Thermoheliometer

Angelo Secchi, Roma, 1863
Brass, wood
hight 60 cm
Museum of INAF-Astronomical Observatory of Rome, Monte Porzio Catone (Rome)

Among Angelo Secchi’s contributions to solar physics should be remembered the conception of the thermo-Heliometer, shown here (Figure 1). Made in 1863, it is a tool that allowed to estimate the energy irradiated by the sun through a differential measurement of temperature. It is one of the first attempts to measure the solar constant, i.e. the energy irradiated by the sun at all wavelengths, even those outside the visible spectrum.
The sunlight penetrated the instrument through a small circular 25 mm diamater hole, and it heated the water placed in the small boiler inside and thermally insulated from the surrounding environment (Figure 2a-b). Through the two internal thermometers (one exposed to sunlight, the other one in contact with water), the temperature variation of the liquid was measured over a period of time, allowing to retrieve the amount of solar radiation.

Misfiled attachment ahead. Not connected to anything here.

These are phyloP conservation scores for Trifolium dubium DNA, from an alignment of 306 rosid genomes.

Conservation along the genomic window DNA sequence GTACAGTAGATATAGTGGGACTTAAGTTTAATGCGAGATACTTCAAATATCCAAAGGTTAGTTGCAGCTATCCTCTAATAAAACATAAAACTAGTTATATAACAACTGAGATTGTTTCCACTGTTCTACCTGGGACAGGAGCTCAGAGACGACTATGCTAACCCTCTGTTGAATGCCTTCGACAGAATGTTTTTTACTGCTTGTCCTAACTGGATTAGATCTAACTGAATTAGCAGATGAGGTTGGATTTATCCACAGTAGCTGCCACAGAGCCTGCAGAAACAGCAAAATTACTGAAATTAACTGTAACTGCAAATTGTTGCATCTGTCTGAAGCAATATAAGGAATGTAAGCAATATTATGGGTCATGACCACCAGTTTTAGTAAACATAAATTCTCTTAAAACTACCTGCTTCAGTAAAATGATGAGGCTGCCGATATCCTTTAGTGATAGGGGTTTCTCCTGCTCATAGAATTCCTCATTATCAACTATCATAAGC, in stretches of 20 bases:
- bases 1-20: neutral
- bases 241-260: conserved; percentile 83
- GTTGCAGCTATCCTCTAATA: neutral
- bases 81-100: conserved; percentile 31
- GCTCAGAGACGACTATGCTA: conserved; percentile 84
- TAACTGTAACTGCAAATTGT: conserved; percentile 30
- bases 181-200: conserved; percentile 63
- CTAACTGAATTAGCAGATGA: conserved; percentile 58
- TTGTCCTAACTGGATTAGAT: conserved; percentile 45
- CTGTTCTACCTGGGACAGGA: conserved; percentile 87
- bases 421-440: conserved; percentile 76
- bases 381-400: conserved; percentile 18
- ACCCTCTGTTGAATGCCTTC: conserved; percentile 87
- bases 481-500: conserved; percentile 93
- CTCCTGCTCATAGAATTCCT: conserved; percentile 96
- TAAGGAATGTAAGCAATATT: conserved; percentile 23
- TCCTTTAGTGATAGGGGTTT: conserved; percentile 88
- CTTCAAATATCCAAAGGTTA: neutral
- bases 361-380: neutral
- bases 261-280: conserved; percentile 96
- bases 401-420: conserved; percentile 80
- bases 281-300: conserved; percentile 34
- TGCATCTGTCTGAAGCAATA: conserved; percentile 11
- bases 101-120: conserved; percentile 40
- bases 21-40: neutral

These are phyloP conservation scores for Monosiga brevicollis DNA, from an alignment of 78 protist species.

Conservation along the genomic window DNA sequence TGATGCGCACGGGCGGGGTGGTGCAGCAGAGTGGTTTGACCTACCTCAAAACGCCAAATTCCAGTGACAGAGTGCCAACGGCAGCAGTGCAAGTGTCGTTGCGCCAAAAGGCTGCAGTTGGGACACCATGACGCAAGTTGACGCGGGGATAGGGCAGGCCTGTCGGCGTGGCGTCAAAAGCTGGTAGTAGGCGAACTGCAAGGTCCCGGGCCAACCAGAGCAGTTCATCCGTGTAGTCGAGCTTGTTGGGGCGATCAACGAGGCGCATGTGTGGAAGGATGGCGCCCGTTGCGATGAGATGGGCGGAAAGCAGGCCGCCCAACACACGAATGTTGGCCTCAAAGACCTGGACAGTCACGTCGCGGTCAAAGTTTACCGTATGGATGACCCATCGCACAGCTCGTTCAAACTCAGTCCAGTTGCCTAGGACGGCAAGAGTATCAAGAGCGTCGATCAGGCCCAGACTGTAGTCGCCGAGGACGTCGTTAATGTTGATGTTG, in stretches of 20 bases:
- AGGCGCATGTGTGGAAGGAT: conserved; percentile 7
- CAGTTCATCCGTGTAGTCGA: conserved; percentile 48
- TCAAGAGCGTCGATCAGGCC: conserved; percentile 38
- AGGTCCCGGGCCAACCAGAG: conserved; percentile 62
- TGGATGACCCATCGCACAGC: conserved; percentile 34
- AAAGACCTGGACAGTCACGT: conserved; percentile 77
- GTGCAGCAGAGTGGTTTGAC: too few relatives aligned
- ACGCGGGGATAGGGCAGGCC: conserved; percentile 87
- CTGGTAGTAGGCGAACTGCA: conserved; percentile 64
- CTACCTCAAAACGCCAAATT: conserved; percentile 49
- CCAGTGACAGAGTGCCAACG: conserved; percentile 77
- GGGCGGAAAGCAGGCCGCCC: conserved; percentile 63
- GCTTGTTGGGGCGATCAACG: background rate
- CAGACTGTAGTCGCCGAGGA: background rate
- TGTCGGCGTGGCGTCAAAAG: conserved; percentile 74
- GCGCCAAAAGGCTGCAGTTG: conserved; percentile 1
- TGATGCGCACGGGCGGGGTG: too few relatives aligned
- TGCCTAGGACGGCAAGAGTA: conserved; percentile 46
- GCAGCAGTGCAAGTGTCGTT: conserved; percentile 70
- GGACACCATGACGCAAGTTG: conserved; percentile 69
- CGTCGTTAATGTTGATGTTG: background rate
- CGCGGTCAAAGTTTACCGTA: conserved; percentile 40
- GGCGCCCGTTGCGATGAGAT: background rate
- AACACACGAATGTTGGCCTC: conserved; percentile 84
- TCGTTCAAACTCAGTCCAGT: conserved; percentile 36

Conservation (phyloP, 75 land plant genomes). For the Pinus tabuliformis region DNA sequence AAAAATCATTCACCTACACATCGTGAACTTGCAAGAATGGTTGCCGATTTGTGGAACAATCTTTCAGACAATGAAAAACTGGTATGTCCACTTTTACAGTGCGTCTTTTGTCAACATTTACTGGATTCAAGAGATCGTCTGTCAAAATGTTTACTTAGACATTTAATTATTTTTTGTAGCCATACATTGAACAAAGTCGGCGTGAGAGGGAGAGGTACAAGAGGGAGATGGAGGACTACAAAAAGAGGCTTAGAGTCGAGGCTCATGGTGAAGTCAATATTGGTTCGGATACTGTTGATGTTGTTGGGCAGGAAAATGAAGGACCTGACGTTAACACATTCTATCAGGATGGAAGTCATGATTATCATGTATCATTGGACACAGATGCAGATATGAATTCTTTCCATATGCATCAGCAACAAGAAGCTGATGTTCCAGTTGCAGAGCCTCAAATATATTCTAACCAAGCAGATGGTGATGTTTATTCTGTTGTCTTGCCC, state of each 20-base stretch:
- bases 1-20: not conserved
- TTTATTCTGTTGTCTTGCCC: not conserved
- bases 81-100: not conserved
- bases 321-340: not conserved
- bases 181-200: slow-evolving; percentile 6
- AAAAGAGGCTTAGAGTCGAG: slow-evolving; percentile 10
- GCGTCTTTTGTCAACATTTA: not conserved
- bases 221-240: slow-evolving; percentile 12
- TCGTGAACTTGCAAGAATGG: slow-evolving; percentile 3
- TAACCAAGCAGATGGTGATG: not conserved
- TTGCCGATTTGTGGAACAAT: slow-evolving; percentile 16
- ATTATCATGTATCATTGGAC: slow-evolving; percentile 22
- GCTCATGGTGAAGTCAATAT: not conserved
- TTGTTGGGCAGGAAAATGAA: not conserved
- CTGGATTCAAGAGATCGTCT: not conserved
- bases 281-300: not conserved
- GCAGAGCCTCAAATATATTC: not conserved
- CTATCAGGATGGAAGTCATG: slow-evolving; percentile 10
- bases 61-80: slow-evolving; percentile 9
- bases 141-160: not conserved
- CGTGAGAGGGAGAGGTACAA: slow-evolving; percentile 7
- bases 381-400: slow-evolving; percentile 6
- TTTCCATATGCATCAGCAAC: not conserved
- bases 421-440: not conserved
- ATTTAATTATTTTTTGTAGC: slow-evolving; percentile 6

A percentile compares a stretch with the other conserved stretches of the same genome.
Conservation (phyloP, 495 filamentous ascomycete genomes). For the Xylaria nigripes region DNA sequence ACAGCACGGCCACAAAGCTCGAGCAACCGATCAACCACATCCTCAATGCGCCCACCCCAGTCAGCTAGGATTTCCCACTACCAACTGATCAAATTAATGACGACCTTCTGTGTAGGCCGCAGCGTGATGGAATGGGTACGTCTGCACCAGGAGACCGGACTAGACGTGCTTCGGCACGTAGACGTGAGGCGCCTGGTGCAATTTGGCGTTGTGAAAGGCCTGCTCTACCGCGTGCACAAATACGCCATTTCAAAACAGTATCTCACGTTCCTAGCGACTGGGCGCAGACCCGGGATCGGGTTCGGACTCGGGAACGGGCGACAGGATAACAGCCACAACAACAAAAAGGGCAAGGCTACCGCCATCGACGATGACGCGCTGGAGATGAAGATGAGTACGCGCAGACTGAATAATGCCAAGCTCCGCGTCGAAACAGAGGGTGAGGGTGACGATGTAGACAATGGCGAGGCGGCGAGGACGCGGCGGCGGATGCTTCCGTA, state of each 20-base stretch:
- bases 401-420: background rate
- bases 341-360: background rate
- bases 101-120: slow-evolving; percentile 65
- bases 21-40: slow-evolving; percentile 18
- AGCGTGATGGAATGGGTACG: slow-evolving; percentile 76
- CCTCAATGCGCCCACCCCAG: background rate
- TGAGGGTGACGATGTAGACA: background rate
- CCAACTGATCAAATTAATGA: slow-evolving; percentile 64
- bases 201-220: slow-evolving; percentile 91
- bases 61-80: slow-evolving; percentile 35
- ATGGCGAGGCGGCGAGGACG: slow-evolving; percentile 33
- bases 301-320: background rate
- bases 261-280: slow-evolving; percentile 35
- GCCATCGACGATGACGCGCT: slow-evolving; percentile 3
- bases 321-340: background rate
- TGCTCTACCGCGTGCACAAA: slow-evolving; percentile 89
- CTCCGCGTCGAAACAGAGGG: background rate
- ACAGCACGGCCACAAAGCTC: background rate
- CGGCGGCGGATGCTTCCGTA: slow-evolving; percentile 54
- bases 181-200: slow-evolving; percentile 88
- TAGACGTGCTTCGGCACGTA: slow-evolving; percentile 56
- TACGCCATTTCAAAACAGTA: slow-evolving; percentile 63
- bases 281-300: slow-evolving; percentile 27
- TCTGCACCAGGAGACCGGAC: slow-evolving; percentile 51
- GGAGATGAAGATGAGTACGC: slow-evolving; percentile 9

The instrument is supported by a mount of the type used for theodolites, and can be levelled by means of the three screws and the two levels placed at the base. On the base is inserted a small compass, useful for the orientation in azimuth.
The measurements carried out with this device were also aimed at meteorology studies and were part of the search for correlations between the solar and atmospheric phenomena that characterized the scientific approach of Secchi.
The first determination of the solar constant was obtained by Samuel Langley in 1881, thanks to the invention of the bolometer, a tool capable of detecting a temperature change of less than 1/100,000 degree Celsius.

Aldo Altamore - Università degli Studi “Roma Tre”
Marco Faccini - INAF-Osservatorio Astronomico di Roma

Bibliography
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